Mariculture A Viable Biz Proposition For Coastal Population: Cmfri

Mariculture a viable biz proposition for coastal population: CMFRI

Kochi, March 28 : According to a new study by the ICAR-Central Marine Fisheries Research Institute (CMFRI), it has been found out that mariculture has emerged as a promising business opportunity for India’s coastal regions, offering decent income to the people even as extreme weather events like cyclones are leading to the reduction of fishing days every year.

 Mariculture A Viable Biz Proposition For Coastal Population:

The study found out that Cage fish farming in the open sea and coastal waters could yield an additional income of up to Rs 3 lakh per unit.

The study examined the social, environmental, technical and economic aspects of 159 mariculture units such as cage farming, seaweed cultivation and Integrated multi-trophic aquaculture (IMTA) in six coastal states, including Kerala.

The innovative practice of IMTA, which combines mussel or seaweed cultivation with cage fish farming, was found to generate even higher profits of Rs 3.25 lakh per unit.

Incidentally, Kerala exhibited higher profitability in coastal water cage farming compared to other coastal states, with nearly 40 per cent of such units in the state generating an income ranging Rs 2 lakh to 3 lakh per season.

Andhra Pradesh realised greater profitability in open sea cage farming while the IMTA practice was found to be more profitable in Tamil Nadu.

The study titled ‘Sustainable intensification of small-scale mariculture systems: Farm-level insights from the coastal regions of India’ were published in the international research journal Frontiers in Sustainable Food Systems.

The study led by Dr Shinoj Parappurathu, Senior Scientist of the CMFRI also highlighted that mariculture augmented employment and gender inclusion among the coastal communities across the country.

Marine cage farming and the IMTA generated 175-396 person-days of employment from one unit in a season lasting around eight months.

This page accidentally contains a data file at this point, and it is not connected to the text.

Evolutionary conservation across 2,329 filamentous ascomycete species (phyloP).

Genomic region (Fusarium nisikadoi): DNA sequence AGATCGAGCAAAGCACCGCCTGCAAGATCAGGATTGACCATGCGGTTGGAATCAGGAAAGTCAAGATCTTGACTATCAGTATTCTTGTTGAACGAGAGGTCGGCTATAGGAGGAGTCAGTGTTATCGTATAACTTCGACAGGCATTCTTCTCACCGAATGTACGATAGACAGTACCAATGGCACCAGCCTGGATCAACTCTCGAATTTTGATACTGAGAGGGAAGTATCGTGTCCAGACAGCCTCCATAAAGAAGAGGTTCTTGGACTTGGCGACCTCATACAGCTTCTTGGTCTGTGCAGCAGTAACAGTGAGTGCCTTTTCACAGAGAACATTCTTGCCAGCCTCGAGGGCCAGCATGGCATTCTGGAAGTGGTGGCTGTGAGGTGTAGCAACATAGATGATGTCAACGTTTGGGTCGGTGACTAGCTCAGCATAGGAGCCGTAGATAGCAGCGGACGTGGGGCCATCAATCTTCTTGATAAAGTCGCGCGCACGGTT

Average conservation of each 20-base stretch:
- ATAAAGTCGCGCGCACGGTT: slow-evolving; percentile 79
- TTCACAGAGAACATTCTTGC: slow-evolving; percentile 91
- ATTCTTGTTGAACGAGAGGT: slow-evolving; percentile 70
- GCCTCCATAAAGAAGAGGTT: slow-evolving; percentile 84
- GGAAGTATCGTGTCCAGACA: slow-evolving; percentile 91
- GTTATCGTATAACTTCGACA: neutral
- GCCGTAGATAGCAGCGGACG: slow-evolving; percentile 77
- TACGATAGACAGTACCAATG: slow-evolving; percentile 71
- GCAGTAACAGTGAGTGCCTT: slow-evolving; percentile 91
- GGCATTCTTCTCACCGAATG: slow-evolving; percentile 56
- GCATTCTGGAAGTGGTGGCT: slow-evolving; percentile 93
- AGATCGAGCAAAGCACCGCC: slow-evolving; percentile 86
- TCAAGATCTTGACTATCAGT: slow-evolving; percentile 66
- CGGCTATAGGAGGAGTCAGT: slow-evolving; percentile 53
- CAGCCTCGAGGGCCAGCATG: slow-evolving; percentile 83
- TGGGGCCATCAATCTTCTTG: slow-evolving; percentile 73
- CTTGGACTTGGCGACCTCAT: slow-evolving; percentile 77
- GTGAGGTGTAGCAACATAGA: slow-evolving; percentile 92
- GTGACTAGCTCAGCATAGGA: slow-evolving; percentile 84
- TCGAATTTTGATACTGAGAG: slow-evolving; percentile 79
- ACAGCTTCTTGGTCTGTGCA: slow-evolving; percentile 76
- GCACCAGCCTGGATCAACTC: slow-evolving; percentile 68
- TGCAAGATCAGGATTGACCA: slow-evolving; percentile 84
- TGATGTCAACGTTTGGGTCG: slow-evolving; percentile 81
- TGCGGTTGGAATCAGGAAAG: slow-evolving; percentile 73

Seaweed cultivation along potential farming sites was found to be highly prospective, given the increasing demand for seaweed-based products for culinary purposes and pharmaceutical and other industrial uses.

The CMFRI study also identified challenges in the sector, including the scarcity of quality seed and feed.

Less than 50 per cent of farmers received good quality seed for culture.

Limited access to institutional credit to meet capital and the operational cost was reported to be another major constraint in the sector.

Parappurathu said the lack of legislative provision puts this prospective sector under the shadow of uncertainty, ultimately hindering large-scale business plans in mariculture.

“Adequate legislative mechanism is required to ensure legitimate access for farmers to open water bodies.Respective state governments should intervene to provide this protection to farmers so that production could be augmented,” said the CMFRI scientist.


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Disclaimer : Editorial Team not involved in creation of this article & holds no responsibility for its content..This Article is Provided by IANS, Please contact IANS if any issues in Article .

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